A report on the county in 1882 estimated that about one-fifteenth of the arable land was in cultivation, while the one most profitable industry was stock raising, and the county then had in round numbers about 40,000 cattle, 10,000 horses and mules, 6,000 sheep and 12,000 hogs. The following paragraph from the report refers to the rail­ roads and towns and school facilities: “The Denison & Pacific branch of the Missouri Pacific Railway, in operation to Gainesville, is projected westward through the county. Gainesville,the county seat and principal station on that road, has 4,000 inhabitants and an annual trade of $6,000,000. Custer City, Dexter, Rosston, Maryville, Valley View, Era, Lindsay and Muenster are villages with from 100 to 300 inhabitants and each with a good local trade. There are eighty public free schools in the county, with a scholastic population of 7,300, and these are taught eight months in the year. A handsome and sub stantial public free school building, with a capacity of 600 pupils, and supplied with the most approved outfit of globes, apparatus and other conveniences, has been erected in Gainesville, and the school put in operation on the basis of a nine months’ term.

Gainesville in 1890 had a population of 6,594; in 1900, 7,874; in 1910, 7,624; in 1920. 8,648. As a city its chief importance is derived from its position on two railway lines and as the trading point for a large and prosperous country surrounding.

It has several factories of iron and machinery products, a canning factory, broom factory, cotton gins and oil mills, flouring mills, a brick plant to utilize the beds of brick clay in the vicinity, and a refinery. Besides Gainesville the chief towns, some of which have developed in recent years and others dating back to the ’60s and ’70s, are Valley View, Windsor, Fair Plains, Maryville, Muenster, Myra, Lindsey. [sic] Woodbine and Dexter.

Cooke County has done much in recent years to improve its high ways, and now has more than 100 miles of paved roadway. While for many years its agriculture has been important, the farmers have done much to diversify their industries and in the vicinity of the towns and cities fruit and truck growing is a large and profitable resource. The fruit country is the cross timber section of the county, where the soil is especially adapted to fruit. In spite of the long con­ tinued efforts of farmers in the county for more than forty years.- this county still has a great amount of virgin soil, and while fully three-fourths of the county is tillable, little more than a half has been brought under cultivation. The total area of the county is 577,280 acres, of which 500,129 acres were included in farms at the last census. The amount of “improved land” in 1910 was about 250,000 acres, as compared with about 225,000 acres in 1900. The number of farms increased from 3,307 in 1900 to 3,438 in 1910. A survey of the chief resources of the county on the farms is found in the statistics fur­ nished by the last census. There were 25,985 cattle ; about 14,469 horses and mules; 8,224 hogs. The acreage planted in corn, the chief crop, in 1909, was 80,360; in cotton, 73,741; in wheat, 16,807; in oats, 13,142; in hay, 13,823. With a much smaller acreage some of the minor crops usually classed as truck have a large proportionate value. About 2,000 acres were planted in potatoes, sweet potatoes and other vegetables, several hundred acres in peanuts. Alfalfa is a valuable crop, especially along the bottom lands, and in 1910 about 145,000 orchard fruit trees were enumerated, besides about 17,000 grape vines. In 1870 the taxable value of property in the county was $863,629; in 1882, $3,674,770; in 1903, $8,321,820; in 1913, $16,471,897: in 1920, $17,703,810. Thus the increase of material wealth nearly doubled in the last ten years, although population remained about stationary. – History of Texas, 1922, by W. Barrett Travis.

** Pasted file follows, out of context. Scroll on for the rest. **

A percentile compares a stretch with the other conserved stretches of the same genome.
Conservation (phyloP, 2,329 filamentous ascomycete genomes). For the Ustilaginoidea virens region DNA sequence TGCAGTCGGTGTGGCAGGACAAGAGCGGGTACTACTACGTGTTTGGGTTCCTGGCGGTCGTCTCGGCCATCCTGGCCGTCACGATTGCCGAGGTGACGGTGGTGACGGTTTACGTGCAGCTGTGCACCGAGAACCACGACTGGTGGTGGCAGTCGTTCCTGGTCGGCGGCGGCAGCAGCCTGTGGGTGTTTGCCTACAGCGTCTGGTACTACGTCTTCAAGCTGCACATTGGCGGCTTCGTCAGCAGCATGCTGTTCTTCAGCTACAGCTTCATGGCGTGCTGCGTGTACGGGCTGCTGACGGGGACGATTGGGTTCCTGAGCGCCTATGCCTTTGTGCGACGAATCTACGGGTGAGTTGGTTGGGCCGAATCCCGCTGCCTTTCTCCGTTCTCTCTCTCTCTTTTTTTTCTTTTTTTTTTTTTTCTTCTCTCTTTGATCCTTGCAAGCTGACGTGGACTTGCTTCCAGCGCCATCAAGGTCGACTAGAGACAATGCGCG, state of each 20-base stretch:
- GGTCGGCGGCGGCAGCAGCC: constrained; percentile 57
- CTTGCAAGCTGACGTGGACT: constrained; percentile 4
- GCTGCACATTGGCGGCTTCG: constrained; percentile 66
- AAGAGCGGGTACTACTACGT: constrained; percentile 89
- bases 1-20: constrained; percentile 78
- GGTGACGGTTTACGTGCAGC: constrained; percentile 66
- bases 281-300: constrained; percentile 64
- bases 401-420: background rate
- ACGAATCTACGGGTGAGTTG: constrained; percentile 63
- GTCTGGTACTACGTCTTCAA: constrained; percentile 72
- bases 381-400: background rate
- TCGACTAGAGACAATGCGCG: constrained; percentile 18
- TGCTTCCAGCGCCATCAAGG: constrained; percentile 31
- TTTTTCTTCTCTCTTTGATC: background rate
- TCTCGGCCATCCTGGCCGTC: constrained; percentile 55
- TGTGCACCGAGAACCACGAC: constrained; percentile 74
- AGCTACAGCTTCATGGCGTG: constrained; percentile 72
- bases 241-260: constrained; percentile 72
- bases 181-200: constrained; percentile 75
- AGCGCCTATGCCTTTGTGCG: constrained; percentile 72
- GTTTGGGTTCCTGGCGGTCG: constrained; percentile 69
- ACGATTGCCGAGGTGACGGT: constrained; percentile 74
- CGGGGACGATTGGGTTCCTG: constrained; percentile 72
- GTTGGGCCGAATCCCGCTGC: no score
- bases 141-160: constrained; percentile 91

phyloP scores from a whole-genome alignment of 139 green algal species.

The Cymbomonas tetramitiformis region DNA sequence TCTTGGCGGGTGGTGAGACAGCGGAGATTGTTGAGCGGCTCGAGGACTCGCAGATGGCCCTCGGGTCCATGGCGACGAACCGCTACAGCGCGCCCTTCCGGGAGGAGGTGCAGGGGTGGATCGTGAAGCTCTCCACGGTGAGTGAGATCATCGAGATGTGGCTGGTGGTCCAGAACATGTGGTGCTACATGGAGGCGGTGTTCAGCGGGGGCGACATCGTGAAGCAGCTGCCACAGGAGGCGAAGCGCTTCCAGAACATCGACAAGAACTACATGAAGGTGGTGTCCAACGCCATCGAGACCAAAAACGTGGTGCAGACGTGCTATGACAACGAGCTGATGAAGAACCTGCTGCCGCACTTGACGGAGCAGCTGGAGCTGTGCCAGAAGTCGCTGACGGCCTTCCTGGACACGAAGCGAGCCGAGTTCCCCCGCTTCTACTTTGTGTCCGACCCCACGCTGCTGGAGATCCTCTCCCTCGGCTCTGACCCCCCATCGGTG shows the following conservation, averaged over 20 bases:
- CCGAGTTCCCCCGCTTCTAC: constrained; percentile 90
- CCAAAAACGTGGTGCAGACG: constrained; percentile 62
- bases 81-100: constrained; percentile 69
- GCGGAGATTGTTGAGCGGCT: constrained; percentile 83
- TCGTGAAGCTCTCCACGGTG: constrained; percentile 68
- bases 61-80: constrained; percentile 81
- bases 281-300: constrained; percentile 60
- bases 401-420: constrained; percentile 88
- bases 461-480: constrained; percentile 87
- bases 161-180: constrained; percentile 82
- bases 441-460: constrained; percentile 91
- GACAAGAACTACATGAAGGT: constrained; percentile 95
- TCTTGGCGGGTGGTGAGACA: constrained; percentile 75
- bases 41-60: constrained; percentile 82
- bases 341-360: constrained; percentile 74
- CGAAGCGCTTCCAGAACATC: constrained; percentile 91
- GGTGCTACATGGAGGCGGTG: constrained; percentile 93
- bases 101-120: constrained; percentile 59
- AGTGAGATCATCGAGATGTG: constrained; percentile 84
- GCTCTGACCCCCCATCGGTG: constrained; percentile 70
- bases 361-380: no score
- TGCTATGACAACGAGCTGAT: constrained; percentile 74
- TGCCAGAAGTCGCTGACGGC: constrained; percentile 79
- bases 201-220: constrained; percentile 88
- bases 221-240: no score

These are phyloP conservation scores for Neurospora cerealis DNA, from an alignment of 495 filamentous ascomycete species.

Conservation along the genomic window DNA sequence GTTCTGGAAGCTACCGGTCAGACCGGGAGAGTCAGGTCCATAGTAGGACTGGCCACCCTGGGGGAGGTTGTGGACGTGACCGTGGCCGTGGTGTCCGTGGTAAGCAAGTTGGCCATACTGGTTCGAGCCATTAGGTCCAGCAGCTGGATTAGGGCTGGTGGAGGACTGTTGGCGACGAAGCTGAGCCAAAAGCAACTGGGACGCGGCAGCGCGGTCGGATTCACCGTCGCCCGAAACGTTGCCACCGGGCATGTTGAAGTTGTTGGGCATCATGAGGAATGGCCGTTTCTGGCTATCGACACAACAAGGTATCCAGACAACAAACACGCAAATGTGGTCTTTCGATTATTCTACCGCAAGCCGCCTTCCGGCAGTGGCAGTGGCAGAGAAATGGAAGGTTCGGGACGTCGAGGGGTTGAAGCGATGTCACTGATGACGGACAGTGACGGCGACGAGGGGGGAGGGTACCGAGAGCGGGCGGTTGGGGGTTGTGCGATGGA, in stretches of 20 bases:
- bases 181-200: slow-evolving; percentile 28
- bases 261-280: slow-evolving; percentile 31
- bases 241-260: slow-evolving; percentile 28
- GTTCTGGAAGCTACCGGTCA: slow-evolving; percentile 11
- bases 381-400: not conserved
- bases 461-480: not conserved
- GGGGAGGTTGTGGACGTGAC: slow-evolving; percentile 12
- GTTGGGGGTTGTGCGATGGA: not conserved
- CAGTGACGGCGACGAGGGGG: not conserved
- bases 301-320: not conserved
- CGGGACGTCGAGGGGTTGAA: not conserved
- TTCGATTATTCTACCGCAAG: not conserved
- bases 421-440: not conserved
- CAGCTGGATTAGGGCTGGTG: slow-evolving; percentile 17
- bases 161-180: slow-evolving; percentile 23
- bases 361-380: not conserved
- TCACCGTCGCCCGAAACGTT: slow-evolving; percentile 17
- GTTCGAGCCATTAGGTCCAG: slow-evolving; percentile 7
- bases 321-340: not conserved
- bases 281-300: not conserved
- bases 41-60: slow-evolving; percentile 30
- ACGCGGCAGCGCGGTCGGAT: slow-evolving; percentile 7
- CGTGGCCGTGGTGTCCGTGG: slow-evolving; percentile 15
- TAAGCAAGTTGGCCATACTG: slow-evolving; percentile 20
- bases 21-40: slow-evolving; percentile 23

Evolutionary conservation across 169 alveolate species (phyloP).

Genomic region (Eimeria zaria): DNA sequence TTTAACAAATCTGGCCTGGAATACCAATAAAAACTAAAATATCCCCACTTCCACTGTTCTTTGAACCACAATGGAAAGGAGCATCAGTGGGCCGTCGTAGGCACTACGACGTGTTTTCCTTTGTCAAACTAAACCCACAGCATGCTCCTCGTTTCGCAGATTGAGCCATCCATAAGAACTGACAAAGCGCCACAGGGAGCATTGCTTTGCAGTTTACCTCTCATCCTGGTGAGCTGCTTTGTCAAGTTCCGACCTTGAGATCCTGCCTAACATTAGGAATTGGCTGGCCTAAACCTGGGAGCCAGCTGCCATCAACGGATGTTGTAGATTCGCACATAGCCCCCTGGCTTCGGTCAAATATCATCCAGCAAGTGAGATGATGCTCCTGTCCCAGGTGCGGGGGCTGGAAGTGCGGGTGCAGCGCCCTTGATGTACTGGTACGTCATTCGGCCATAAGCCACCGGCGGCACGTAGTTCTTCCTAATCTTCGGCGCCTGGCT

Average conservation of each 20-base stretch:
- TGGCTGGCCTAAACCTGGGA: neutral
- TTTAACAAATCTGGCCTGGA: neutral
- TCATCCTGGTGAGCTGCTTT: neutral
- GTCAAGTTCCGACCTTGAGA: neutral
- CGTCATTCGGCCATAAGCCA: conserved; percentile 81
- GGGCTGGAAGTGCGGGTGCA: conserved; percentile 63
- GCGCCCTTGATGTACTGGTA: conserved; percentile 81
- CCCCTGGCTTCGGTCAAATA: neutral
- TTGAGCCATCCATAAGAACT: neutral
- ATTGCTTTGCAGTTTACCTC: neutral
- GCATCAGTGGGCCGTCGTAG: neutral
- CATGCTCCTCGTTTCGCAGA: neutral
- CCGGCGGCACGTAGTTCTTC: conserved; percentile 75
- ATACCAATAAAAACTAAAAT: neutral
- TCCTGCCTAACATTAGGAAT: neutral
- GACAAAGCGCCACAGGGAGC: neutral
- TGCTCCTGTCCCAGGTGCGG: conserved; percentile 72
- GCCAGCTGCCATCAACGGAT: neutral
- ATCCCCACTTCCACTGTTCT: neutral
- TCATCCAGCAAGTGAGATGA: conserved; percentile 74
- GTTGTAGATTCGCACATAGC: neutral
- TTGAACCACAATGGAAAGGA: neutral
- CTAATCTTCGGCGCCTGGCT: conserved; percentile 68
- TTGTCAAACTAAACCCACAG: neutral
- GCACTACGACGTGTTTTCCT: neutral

33° 37′ 33.384″ N, 97° 8′ 0.06″ W